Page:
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Policy on the Intentional Introduction of Non-Native Species

Adopted April 23, 1999 (PDF Version)


1. The mission of the California Native Plant Society is to increase the understanding and appreciation of California's native plants and to preserve them in their natural habitat through scientific activities, education, and conservation.

2. Great economic damage and damage to native plant communities has been caused by the intentional introduction of non-native species* in California and elsewhere.

Examples of ecological and economic damage include:

  • Invasive non-native species cause up to $123 billion in economic losses in the United States each year.
  • Non-native species are implicated in the decline of 49% species (57% of plants) on the U.S. Federal endangered species list.

Examples of damaging invasive species include:

  • Tamarisk (Tamarix ramosissima and other species) were planted for streambank stabilization, windbreaks, and erosion control. This species displaces native plants and animals and disrupts hydrologic and ecological processes.
  • European beach grass (Ammophila arenaria), planted for dune stabilization, is aggressively invading dune systems throughout the west, displacing native species and communities.
  • Blue gum eucalyptus (Eucalyptus globulus) was introduced for wind breaks and fiber production. It has invaded thousands of acres of California ecosystems, displacing native species.
  • Iceplant (Carpobrotus edulis) was planted for erosion control. It too has aggressively invaded and displaced native plant communities, particularly in coastal communities.
  • Non-native trout continue to be stocked into rivers, lakes, and streams for sportfishing, where they displace and consume native aquatic species and disrupt ecosystem processes.
  • Feral pigs, released for sport hunting into California wildlands, have caused serious habitat disturbance and damage to plant communities throughout California and the west.

*For the purposes of this policy, non-native species are those species that were not present at a site prior to European contact.

3. Natural and human-caused climate change, combined with the enormous diversity and complexity of California ecosystems, make it extremely difficult to predict the impacts of any non-native species, either on the target ecosystem or adjacent ecosystems.

4. The susceptibility of California ecosystems to invasion by non-native species is increasing due to accelerating habitat fragmentation, disturbance and the ever-growing number and variety of non-native species present in California.

Therefore, it is resolved that

Because of the potential effects on native vegetation and individual native plant species, the California Native Plant Society opposes the intentional introduction or maintenance of non-native species in California wildland ecosystems unless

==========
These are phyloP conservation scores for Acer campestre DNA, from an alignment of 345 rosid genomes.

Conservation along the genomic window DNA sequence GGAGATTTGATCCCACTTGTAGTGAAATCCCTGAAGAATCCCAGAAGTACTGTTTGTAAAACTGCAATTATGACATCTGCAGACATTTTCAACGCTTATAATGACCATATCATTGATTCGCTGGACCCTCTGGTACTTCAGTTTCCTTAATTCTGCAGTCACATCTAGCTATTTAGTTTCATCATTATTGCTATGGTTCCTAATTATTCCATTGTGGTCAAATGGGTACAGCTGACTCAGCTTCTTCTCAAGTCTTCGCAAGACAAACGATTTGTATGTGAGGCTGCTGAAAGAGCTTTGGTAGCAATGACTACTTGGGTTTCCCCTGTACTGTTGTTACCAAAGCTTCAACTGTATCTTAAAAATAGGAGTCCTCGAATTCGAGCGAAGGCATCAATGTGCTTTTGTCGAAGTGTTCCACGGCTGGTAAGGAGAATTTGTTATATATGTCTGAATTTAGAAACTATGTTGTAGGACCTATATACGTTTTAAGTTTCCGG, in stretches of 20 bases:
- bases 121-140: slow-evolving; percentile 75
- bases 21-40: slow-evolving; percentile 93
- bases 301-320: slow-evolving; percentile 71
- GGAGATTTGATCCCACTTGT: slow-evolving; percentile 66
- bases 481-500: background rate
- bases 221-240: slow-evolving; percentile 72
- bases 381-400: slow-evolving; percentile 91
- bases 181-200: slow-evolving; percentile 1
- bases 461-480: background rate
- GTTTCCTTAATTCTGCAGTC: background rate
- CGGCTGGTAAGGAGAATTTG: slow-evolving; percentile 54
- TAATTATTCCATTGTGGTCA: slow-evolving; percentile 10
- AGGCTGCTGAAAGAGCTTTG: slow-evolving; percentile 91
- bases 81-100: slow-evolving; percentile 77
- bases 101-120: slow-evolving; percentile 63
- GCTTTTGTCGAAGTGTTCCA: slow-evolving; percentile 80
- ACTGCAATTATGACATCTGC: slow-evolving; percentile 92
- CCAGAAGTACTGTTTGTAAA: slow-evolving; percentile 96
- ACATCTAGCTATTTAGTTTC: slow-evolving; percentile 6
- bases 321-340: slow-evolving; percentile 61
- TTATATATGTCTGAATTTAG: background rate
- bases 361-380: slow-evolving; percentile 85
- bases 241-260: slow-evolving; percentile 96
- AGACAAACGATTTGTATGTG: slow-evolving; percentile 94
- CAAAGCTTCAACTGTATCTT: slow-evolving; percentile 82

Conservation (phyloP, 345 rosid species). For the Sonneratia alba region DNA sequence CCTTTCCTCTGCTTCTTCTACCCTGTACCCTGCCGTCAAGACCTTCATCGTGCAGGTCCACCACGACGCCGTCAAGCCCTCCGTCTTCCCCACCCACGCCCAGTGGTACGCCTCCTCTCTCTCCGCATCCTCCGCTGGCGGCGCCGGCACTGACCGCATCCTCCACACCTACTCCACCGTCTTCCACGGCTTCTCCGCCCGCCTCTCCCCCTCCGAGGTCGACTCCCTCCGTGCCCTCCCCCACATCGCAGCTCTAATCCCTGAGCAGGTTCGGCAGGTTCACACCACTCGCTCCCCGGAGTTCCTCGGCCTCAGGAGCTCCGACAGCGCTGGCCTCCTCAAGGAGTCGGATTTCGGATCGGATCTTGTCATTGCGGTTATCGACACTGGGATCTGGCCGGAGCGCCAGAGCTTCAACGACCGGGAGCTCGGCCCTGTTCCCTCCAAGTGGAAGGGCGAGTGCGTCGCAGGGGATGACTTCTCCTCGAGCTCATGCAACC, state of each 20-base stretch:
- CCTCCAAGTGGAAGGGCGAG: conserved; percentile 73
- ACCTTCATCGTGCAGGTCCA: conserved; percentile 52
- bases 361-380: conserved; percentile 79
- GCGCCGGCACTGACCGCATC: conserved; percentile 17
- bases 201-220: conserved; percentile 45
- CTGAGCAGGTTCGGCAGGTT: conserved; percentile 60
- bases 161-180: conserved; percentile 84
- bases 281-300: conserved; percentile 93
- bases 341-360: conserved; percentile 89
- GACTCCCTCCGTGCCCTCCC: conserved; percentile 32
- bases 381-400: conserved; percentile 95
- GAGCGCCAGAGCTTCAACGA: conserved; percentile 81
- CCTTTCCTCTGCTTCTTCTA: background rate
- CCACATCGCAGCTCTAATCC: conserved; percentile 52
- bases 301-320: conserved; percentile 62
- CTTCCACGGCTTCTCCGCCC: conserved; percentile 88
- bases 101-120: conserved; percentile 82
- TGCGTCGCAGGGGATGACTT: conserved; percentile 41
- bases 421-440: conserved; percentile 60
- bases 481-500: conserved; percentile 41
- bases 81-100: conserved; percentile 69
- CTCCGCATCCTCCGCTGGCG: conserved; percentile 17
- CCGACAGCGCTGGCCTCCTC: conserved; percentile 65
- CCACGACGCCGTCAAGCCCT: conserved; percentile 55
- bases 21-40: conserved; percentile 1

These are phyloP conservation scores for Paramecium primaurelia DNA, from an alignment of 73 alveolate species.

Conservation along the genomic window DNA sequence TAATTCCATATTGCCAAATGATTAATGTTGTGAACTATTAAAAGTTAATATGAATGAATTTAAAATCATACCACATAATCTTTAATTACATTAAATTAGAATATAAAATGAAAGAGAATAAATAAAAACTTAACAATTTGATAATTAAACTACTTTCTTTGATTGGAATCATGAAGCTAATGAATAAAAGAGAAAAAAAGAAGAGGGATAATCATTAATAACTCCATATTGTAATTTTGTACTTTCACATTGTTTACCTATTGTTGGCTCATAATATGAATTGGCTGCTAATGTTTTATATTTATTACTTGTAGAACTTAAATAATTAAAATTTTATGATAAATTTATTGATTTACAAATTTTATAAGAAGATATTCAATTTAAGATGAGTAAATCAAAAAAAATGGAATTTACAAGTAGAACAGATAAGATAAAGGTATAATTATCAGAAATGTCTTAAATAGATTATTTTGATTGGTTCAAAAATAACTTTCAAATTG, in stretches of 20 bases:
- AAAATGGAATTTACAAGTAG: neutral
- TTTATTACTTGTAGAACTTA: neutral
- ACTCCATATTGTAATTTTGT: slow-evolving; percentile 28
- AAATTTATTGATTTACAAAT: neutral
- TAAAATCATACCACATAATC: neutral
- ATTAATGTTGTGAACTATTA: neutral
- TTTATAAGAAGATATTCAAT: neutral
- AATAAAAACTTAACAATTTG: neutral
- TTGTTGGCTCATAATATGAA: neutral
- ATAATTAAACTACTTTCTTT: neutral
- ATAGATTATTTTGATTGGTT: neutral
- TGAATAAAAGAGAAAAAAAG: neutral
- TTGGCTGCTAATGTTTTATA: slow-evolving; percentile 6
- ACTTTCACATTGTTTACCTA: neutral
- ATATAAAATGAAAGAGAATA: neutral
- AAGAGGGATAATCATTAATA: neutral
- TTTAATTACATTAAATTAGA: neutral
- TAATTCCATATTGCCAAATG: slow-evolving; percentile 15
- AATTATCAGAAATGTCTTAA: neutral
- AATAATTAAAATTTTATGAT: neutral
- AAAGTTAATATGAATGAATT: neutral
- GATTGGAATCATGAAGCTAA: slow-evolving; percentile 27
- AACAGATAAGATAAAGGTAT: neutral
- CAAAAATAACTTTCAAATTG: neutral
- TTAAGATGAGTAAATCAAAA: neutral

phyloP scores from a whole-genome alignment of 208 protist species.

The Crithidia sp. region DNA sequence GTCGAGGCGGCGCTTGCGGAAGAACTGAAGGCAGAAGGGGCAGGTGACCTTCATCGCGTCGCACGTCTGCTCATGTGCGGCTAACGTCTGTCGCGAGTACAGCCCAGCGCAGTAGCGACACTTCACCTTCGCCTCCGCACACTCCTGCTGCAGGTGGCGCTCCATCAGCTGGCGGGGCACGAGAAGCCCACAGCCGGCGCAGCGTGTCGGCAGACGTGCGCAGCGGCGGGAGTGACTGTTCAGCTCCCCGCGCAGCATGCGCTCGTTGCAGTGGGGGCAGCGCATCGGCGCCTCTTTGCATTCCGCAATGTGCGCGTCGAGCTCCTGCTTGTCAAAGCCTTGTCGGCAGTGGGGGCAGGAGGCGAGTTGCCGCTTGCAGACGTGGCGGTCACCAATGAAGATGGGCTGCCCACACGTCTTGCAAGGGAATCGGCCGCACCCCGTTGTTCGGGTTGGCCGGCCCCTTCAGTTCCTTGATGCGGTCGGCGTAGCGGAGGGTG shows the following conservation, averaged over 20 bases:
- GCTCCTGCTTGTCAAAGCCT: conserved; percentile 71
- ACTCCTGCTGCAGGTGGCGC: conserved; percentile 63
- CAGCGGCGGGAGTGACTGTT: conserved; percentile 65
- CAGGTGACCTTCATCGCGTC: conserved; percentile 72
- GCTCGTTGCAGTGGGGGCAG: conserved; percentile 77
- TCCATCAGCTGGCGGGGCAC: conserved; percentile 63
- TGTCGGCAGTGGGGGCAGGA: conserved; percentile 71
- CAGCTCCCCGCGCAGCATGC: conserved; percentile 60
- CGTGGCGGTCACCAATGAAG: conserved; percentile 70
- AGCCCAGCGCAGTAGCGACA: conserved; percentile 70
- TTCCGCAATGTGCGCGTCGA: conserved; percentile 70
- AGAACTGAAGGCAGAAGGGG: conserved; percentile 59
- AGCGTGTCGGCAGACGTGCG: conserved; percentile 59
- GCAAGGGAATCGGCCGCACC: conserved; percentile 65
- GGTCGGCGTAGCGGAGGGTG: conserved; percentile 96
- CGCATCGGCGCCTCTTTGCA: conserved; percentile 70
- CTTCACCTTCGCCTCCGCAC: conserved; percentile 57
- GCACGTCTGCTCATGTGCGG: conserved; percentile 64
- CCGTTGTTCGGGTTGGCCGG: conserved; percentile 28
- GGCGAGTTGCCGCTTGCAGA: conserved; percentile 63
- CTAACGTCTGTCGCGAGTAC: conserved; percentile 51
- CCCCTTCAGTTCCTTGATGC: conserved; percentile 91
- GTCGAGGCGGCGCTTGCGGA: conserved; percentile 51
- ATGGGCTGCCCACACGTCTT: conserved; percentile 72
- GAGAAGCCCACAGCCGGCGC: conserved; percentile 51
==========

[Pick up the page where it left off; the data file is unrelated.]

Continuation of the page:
1. the non-native species is being used in a program to restore the health of a native ecosystem, and the non-native species has been shown by thorough testing not to persist in the target ecosystem or to spread into non-target ecosystems, or

2. the non-native species is a biological control agent intended to attack an invasive non-native organism, and has been scientifically demonstrated to pose a negligible threat to native ecosystems and species.

Partial Bibliography

California Exotic Pest Plant Council. 1998. Exotic pest plants of greatest ecological concern in California. California Exotic Plant Pest Council c/o Sally Davis, 32912 Calle del Tesoro, San Juan Capistrano, CA 92675-4227.

D'Antonio, C.M. and P.M. Vitousek. 1992. Biological invasions by exotic grasses, the grass/fire cycle, and global change. Annual Review of Ecology and Systematics. 23: 63-87.

Dudley, T. and M. Embury. 1995. Non-indigenous species in wilderness areas: the status and impacts of livestock and game species in designated wilderness in California. Pacific Institute for Studies in Development, Environment, and Security, Oakland, CA.

Dudley, T. and B. Collins. 1995. Biological invasions in California wetlands: the impacts and control of non-indigenous species in natural areas. Pacific Institute for Studies in Development, Environment, and Security, Oakland, CA.

Pimentel, D., L. Lach, R. Zuniga, and D. Morrison. 1999. Environmental and Economic Costs Associated with Non-Indigenous Species in the United States. Cornell University web page:

Rejmanek, M. and J.R. Randall. 1994. Invasive alien plants in California: 1993 summary and comparison with other areas in North America. Madroño 41(3): 161-77.

Stein, B.A. and S.R. Flack, eds. 1996. Americas Least Wanted: Alien Species Invasion of U.S. Ecosystems. The Nature Conservancy, Arlington, VA.

U.S. Congress, Office of Technology Assessment. 1993. Harmful Non-Indigenous Species in the United States. OTA-F-565. U.S. Government Printing Office, Washington DC

Whitson, T.D., L.C. Burrill, S.A. Dewey, D.W. Cudney, B.E. Nelson, R.D. Lee, and R. Parker, eds. 1996. Weeds of the West. 5th Edition. Western Society of Weed Science, Newark, CA.

Wilcove, D.S., D. Rothstein, J. Dubow, A. Phillips, and E. Losos. 1998. Quantifying threats to imperiled species in the United States. Bioscience 48(8): 607-15.


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